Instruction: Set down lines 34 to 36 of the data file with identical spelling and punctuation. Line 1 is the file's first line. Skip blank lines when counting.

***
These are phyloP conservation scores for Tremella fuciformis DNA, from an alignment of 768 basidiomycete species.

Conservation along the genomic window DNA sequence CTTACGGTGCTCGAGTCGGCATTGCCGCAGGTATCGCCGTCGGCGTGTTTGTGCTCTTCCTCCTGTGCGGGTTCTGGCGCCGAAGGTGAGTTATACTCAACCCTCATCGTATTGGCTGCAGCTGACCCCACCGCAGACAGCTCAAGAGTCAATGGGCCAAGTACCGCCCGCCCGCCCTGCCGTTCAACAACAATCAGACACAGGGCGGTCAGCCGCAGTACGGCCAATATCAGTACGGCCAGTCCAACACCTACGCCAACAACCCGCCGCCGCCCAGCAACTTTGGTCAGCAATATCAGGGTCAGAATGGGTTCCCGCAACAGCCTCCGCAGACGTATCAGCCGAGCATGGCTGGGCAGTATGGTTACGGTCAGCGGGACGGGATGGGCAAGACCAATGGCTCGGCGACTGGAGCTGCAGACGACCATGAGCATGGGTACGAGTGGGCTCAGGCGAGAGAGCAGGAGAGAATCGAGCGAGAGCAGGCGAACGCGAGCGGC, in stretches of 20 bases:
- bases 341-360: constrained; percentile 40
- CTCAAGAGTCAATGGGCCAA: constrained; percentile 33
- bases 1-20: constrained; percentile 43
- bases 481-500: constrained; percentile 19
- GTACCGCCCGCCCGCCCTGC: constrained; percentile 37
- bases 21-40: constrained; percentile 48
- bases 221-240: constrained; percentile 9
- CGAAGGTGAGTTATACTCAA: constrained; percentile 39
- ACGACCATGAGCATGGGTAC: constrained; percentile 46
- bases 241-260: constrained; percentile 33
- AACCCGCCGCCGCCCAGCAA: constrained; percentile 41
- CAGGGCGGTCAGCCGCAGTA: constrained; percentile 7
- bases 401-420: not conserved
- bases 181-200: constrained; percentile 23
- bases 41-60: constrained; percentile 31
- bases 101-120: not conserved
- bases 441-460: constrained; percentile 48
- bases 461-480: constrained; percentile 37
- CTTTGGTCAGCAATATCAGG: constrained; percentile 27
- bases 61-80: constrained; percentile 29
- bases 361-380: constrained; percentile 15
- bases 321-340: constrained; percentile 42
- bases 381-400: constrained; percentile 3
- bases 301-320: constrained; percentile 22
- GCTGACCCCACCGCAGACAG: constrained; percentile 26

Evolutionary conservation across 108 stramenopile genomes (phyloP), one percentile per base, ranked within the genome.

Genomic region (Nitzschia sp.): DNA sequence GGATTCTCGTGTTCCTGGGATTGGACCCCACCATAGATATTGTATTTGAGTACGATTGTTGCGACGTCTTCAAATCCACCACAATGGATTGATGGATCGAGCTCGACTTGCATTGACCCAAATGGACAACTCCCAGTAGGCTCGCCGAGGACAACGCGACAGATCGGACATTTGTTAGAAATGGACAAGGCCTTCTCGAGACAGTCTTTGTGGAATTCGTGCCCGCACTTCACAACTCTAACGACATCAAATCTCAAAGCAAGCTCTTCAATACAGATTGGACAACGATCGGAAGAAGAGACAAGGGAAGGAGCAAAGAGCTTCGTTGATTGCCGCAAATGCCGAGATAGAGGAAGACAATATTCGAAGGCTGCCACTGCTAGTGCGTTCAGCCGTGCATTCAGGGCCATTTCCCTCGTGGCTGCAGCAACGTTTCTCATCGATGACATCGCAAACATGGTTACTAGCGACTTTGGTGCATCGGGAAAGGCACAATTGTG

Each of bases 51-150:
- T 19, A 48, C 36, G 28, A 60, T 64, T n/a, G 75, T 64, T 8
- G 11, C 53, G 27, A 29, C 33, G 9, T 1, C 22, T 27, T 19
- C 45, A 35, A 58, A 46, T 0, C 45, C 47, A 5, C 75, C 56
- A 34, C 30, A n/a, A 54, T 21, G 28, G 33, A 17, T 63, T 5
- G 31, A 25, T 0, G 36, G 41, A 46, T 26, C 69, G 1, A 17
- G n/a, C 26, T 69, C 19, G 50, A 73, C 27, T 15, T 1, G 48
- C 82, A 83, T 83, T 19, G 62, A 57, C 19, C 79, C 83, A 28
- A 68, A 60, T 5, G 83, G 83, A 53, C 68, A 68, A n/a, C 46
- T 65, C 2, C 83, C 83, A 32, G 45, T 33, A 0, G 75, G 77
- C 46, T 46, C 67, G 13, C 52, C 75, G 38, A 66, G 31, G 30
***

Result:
- A 34, C 30, A n/a, A 54, T 21, G 28, G 33, A 17, T 63, T 5
- G 31, A 25, T 0, G 36, G 41, A 46, T 26, C 69, G 1, A 17
- G n/a, C 26, T 69, C 19, G 50, A 73, C 27, T 15, T 1, G 48